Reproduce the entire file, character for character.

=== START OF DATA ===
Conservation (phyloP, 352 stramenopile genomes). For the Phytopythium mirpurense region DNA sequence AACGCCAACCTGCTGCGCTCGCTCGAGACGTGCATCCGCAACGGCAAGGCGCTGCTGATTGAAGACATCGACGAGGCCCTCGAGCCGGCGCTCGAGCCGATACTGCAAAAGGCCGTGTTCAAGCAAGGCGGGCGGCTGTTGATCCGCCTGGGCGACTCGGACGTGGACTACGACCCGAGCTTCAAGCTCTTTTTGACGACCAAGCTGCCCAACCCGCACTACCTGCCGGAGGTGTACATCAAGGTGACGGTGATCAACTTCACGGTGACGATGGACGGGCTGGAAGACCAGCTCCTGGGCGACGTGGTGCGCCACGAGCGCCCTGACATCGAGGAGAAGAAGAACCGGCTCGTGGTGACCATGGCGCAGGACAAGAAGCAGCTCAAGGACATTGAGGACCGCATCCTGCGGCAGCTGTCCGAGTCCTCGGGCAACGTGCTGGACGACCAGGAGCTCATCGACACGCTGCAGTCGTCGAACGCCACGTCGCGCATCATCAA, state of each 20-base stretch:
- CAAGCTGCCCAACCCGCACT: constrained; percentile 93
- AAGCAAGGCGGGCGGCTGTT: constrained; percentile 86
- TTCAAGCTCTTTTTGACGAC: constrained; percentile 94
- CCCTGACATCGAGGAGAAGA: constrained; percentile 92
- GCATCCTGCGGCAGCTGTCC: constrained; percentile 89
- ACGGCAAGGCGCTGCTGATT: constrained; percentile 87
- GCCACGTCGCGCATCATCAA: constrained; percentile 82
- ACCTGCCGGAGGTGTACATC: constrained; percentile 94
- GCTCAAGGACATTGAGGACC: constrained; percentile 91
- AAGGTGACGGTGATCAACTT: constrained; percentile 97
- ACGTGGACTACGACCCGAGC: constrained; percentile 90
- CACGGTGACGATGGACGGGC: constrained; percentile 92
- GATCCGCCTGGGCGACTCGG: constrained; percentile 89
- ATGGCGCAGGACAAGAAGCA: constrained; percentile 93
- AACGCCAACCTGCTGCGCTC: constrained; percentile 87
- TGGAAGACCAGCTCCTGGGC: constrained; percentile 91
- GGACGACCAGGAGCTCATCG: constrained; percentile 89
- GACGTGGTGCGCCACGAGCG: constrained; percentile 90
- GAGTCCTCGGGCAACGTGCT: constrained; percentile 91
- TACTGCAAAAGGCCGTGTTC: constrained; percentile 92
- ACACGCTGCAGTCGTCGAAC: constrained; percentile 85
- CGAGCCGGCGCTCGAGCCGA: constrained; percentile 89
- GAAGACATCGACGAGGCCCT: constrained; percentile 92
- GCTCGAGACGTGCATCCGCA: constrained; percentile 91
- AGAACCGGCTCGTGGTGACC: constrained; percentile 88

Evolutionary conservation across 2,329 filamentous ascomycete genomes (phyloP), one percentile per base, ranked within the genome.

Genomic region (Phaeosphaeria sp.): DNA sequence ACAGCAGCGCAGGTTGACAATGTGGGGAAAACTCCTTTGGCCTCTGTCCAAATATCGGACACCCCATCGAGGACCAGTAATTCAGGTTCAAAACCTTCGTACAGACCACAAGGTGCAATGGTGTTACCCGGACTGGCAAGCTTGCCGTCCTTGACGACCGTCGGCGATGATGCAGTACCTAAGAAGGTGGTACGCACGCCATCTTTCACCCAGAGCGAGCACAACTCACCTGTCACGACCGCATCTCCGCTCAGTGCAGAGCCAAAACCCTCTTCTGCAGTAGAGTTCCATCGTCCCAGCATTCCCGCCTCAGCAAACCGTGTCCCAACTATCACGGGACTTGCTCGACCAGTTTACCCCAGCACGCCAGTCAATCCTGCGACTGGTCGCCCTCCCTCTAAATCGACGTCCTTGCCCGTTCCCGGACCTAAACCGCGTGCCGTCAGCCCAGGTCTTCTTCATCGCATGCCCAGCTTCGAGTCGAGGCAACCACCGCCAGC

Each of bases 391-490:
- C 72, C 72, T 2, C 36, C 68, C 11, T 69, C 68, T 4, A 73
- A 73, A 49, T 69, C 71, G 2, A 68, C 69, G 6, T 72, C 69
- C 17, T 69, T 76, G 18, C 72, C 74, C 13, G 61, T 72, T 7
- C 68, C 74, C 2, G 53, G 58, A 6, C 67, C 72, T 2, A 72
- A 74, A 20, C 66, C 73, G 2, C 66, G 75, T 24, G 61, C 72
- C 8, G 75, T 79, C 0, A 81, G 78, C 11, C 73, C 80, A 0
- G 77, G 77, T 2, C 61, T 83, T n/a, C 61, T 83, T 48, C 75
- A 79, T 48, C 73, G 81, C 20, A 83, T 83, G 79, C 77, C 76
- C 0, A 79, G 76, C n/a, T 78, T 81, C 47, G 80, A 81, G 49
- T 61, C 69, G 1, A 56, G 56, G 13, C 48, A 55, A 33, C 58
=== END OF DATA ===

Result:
Conservation (phyloP, 352 stramenopile genomes). For the Phytopythium mirpurense region DNA sequence AACGCCAACCTGCTGCGCTCGCTCGAGACGTGCATCCGCAACGGCAAGGCGCTGCTGATTGAAGACATCGACGAGGCCCTCGAGCCGGCGCTCGAGCCGATACTGCAAAAGGCCGTGTTCAAGCAAGGCGGGCGGCTGTTGATCCGCCTGGGCGACTCGGACGTGGACTACGACCCGAGCTTCAAGCTCTTTTTGACGACCAAGCTGCCCAACCCGCACTACCTGCCGGAGGTGTACATCAAGGTGACGGTGATCAACTTCACGGTGACGATGGACGGGCTGGAAGACCAGCTCCTGGGCGACGTGGTGCGCCACGAGCGCCCTGACATCGAGGAGAAGAAGAACCGGCTCGTGGTGACCATGGCGCAGGACAAGAAGCAGCTCAAGGACATTGAGGACCGCATCCTGCGGCAGCTGTCCGAGTCCTCGGGCAACGTGCTGGACGACCAGGAGCTCATCGACACGCTGCAGTCGTCGAACGCCACGTCGCGCATCATCAA, state of each 20-base stretch:
- CAAGCTGCCCAACCCGCACT: constrained; percentile 93
- AAGCAAGGCGGGCGGCTGTT: constrained; percentile 86
- TTCAAGCTCTTTTTGACGAC: constrained; percentile 94
- CCCTGACATCGAGGAGAAGA: constrained; percentile 92
- GCATCCTGCGGCAGCTGTCC: constrained; percentile 89
- ACGGCAAGGCGCTGCTGATT: constrained; percentile 87
- GCCACGTCGCGCATCATCAA: constrained; percentile 82
- ACCTGCCGGAGGTGTACATC: constrained; percentile 94
- GCTCAAGGACATTGAGGACC: constrained; percentile 91
- AAGGTGACGGTGATCAACTT: constrained; percentile 97
- ACGTGGACTACGACCCGAGC: constrained; percentile 90
- CACGGTGACGATGGACGGGC: constrained; percentile 92
- GATCCGCCTGGGCGACTCGG: constrained; percentile 89
- ATGGCGCAGGACAAGAAGCA: constrained; percentile 93
- AACGCCAACCTGCTGCGCTC: constrained; percentile 87
- TGGAAGACCAGCTCCTGGGC: constrained; percentile 91
- GGACGACCAGGAGCTCATCG: constrained; percentile 89
- GACGTGGTGCGCCACGAGCG: constrained; percentile 90
- GAGTCCTCGGGCAACGTGCT: constrained; percentile 91
- TACTGCAAAAGGCCGTGTTC: constrained; percentile 92
- ACACGCTGCAGTCGTCGAAC: constrained; percentile 85
- CGAGCCGGCGCTCGAGCCGA: constrained; percentile 89
- GAAGACATCGACGAGGCCCT: constrained; percentile 92
- GCTCGAGACGTGCATCCGCA: constrained; percentile 91
- AGAACCGGCTCGTGGTGACC: constrained; percentile 88

Evolutionary conservation across 2,329 filamentous ascomycete genomes (phyloP), one percentile per base, ranked within the genome.

Genomic region (Phaeosphaeria sp.): DNA sequence ACAGCAGCGCAGGTTGACAATGTGGGGAAAACTCCTTTGGCCTCTGTCCAAATATCGGACACCCCATCGAGGACCAGTAATTCAGGTTCAAAACCTTCGTACAGACCACAAGGTGCAATGGTGTTACCCGGACTGGCAAGCTTGCCGTCCTTGACGACCGTCGGCGATGATGCAGTACCTAAGAAGGTGGTACGCACGCCATCTTTCACCCAGAGCGAGCACAACTCACCTGTCACGACCGCATCTCCGCTCAGTGCAGAGCCAAAACCCTCTTCTGCAGTAGAGTTCCATCGTCCCAGCATTCCCGCCTCAGCAAACCGTGTCCCAACTATCACGGGACTTGCTCGACCAGTTTACCCCAGCACGCCAGTCAATCCTGCGACTGGTCGCCCTCCCTCTAAATCGACGTCCTTGCCCGTTCCCGGACCTAAACCGCGTGCCGTCAGCCCAGGTCTTCTTCATCGCATGCCCAGCTTCGAGTCGAGGCAACCACCGCCAGC

Each of bases 391-490:
- C 72, C 72, T 2, C 36, C 68, C 11, T 69, C 68, T 4, A 73
- A 73, A 49, T 69, C 71, G 2, A 68, C 69, G 6, T 72, C 69
- C 17, T 69, T 76, G 18, C 72, C 74, C 13, G 61, T 72, T 7
- C 68, C 74, C 2, G 53, G 58, A 6, C 67, C 72, T 2, A 72
- A 74, A 20, C 66, C 73, G 2, C 66, G 75, T 24, G 61, C 72
- C 8, G 75, T 79, C 0, A 81, G 78, C 11, C 73, C 80, A 0
- G 77, G 77, T 2, C 61, T 83, T n/a, C 61, T 83, T 48, C 75
- A 79, T 48, C 73, G 81, C 20, A 83, T 83, G 79, C 77, C 76
- C 0, A 79, G 76, C n/a, T 78, T 81, C 47, G 80, A 81, G 49
- T 61, C 69, G 1, A 56, G 56, G 13, C 48, A 55, A 33, C 58